Sunday, April 26, 2009

Human Smoke signals

Oppressors don't fear pacifism. They fear aggression. Baker quotes a demonstrator's placard: 'WAR MEANS FASCISM'. The truth is the exact reverse.
This is the end of Max Dunbar's review of Nicholson Baker's Human Smoke: The Beginnings of World War II, the End of Civilization, which has just been published in paperback. Isn't the reverse true only because the phrase is chiastic? Whichever, it is meant as the triumphant rebuttal of Baker's support for pacifists in the 1930s. Looking back in the knowledge of the Holocaust, Baker's position seems not only dubious but downright callous. Back at the beginning of the review, it's clear Dunbar agrees and quotes Orwell in support of the suggestion that pacifists are "secretly inspired by an admiration for power and successful cruelty". And, before he begins to address the book, he also quotes three other reviews that take issue with the morality of Baker's project (though how all four can be described as "professional historians" is a question that'll have to remain for others to answer - Adam Kirsch, for instance, is a poet and literary critic). The potential reader is well-primed to be suspicious.

For me, otherwise unperturbed by the challenge of Human Smoke, the reception has been troubling because the issue of the Holocaust has been raised to address and, at the same, to obscure the reviewers' responsibility for more recent atrocities. For all the reviewers haughty disgust at Baker, the fact is the British did not declare war on Germany to end oppression of European Jewry. Forgive me for repeating the obvious, but it was only when Nazi Germany invaded a sovereign nation that war began. It's worth pointing out too that those, like Max Dunbar, who supported the invasion of Iraq, it wasn't Saddam's oppression that prompted the US and UK governments. Indeed, he was toppled at his least oppressive, least dangerous time. In the 80s, at the height of his well-sponsored reign, the powerful whose aggressive policies Dunbar so admires, encouraged a terrible war on Iran and, in order to maintain military support, turned a blind eye to the gassing of civilians that would later be used to back-up spurious warnings of WMD that were themselves used to justify an invasion.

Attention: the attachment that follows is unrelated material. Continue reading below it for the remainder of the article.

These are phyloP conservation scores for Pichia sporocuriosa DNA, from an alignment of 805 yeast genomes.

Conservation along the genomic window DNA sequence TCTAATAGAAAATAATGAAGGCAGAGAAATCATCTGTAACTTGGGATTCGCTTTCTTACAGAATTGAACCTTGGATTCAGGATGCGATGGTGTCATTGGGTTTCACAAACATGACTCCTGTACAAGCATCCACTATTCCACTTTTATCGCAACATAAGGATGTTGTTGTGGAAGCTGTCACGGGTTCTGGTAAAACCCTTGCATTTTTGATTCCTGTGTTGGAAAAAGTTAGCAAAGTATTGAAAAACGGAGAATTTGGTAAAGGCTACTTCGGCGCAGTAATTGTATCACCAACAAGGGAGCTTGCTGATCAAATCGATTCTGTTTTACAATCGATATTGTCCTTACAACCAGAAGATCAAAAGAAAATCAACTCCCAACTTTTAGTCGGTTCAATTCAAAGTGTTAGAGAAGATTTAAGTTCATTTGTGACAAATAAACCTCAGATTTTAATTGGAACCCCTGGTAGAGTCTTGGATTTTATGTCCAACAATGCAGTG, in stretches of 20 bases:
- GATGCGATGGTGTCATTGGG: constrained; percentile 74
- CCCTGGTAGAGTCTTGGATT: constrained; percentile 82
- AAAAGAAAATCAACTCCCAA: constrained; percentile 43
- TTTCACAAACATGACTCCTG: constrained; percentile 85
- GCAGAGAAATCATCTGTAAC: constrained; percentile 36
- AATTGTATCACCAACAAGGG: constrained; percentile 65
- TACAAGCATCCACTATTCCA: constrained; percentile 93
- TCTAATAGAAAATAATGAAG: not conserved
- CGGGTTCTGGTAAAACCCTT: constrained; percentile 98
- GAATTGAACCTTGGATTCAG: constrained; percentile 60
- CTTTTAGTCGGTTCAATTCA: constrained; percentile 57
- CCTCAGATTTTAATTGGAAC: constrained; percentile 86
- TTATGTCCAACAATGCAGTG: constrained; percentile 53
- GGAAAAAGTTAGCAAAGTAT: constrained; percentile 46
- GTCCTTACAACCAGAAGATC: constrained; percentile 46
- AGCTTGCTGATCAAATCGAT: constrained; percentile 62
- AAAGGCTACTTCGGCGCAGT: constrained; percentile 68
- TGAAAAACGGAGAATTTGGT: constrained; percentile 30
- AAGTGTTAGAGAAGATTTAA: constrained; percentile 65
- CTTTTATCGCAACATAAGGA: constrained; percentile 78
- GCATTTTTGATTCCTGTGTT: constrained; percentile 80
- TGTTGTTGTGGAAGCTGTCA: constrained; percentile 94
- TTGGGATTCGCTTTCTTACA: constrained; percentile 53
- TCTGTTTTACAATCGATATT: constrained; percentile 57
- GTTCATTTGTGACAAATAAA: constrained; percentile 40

Moreover, oppressors do fear pacifism. The Nazis were so fearful of The White Rose movement that they beheaded a 16-year-old girl. We might wonder whose "power and successful cruelty" Sophie Scholl admired - Orwell's perhaps? And more recently, in Iraq, there was a campaign of non-violent resistance which, Chomsky observes, "compelled the United States, step-by-step, to back away from its programs and its goals". Insurgent aggression, it could be said, enables the oppression the US seeks to impose on Iraq as it had previously relied on Saddam to do (overthrowing once he became too weak) - enables it, that is, to present the oppressive occupation as "resolve" and "determination" to bring "freedom" at some vague point in the distant future.

Finally, Dunbar observes that Baker's juxtaposition of fragments "becomes a technique for lazy moral equivalence". I can see how this is likely. Yet Dunbar himself uses suggestion when he asks "how honourable were the war's opponents?". For example, Gandhi, he tells us, was "a committed racist". If one decides every pronouncement made by each individual quoted by Baker is relevant then juxtaposition becomes impossible. Surely absences is as much the point of juxtaposition as presence, or is thinking for one's self - awareness of resonances and alternatives - problematic for some? Still, let's avoid laziness and rely on definitions supplied by international law. The recent invasions by US and UK forces are direct equivalents of the Nazi assaults on Poland and Russia in that they violate the sixth Nuremberg Principle and the 1949 Geneva Convention. Those with executive power in each nation are potentially guilty of the supreme war crime - the waging of a war of aggression (they have to be tried first of course). This isn't a mere technicality. As we know, the death toll as direct result of the invasion and occupation of Iraq has risen well above one million civilians. Reading the overt supporters and covert apologists of aggression, one has to ask: what part of Never Again don't they understand?